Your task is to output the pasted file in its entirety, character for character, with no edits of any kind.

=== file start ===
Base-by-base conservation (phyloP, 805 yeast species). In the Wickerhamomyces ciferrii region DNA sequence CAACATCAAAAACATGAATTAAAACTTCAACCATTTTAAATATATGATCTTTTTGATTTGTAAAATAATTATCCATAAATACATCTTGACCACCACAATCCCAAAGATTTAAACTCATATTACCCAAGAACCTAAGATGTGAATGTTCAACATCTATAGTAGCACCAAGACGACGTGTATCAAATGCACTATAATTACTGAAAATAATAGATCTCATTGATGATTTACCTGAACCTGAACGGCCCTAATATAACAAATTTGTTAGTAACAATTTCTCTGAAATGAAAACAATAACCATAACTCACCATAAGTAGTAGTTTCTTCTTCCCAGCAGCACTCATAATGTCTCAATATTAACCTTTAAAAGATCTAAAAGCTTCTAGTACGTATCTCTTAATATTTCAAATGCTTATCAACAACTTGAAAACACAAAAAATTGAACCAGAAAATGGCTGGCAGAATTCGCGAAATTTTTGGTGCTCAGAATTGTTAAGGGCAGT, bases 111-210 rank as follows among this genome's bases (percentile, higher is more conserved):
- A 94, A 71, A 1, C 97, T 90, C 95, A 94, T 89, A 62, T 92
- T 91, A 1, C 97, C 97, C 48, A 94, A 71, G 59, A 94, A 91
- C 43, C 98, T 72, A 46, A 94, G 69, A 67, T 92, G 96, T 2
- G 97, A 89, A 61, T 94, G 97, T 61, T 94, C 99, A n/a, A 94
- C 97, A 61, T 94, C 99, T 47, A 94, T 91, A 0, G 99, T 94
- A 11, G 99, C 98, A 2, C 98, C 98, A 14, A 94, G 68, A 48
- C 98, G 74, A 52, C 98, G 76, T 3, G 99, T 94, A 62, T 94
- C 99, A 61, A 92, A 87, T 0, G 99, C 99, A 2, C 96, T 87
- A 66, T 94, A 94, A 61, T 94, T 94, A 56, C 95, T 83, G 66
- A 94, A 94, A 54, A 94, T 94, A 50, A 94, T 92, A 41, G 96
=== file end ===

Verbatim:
Base-by-base conservation (phyloP, 805 yeast species). In the Wickerhamomyces ciferrii region DNA sequence CAACATCAAAAACATGAATTAAAACTTCAACCATTTTAAATATATGATCTTTTTGATTTGTAAAATAATTATCCATAAATACATCTTGACCACCACAATCCCAAAGATTTAAACTCATATTACCCAAGAACCTAAGATGTGAATGTTCAACATCTATAGTAGCACCAAGACGACGTGTATCAAATGCACTATAATTACTGAAAATAATAGATCTCATTGATGATTTACCTGAACCTGAACGGCCCTAATATAACAAATTTGTTAGTAACAATTTCTCTGAAATGAAAACAATAACCATAACTCACCATAAGTAGTAGTTTCTTCTTCCCAGCAGCACTCATAATGTCTCAATATTAACCTTTAAAAGATCTAAAAGCTTCTAGTACGTATCTCTTAATATTTCAAATGCTTATCAACAACTTGAAAACACAAAAAATTGAACCAGAAAATGGCTGGCAGAATTCGCGAAATTTTTGGTGCTCAGAATTGTTAAGGGCAGT, bases 111-210 rank as follows among this genome's bases (percentile, higher is more conserved):
- A 94, A 71, A 1, C 97, T 90, C 95, A 94, T 89, A 62, T 92
- T 91, A 1, C 97, C 97, C 48, A 94, A 71, G 59, A 94, A 91
- C 43, C 98, T 72, A 46, A 94, G 69, A 67, T 92, G 96, T 2
- G 97, A 89, A 61, T 94, G 97, T 61, T 94, C 99, A n/a, A 94
- C 97, A 61, T 94, C 99, T 47, A 94, T 91, A 0, G 99, T 94
- A 11, G 99, C 98, A 2, C 98, C 98, A 14, A 94, G 68, A 48
- C 98, G 74, A 52, C 98, G 76, T 3, G 99, T 94, A 62, T 94
- C 99, A 61, A 92, A 87, T 0, G 99, C 99, A 2, C 96, T 87
- A 66, T 94, A 94, A 61, T 94, T 94, A 56, C 95, T 83, G 66
- A 94, A 94, A 54, A 94, T 94, A 50, A 94, T 92, A 41, G 96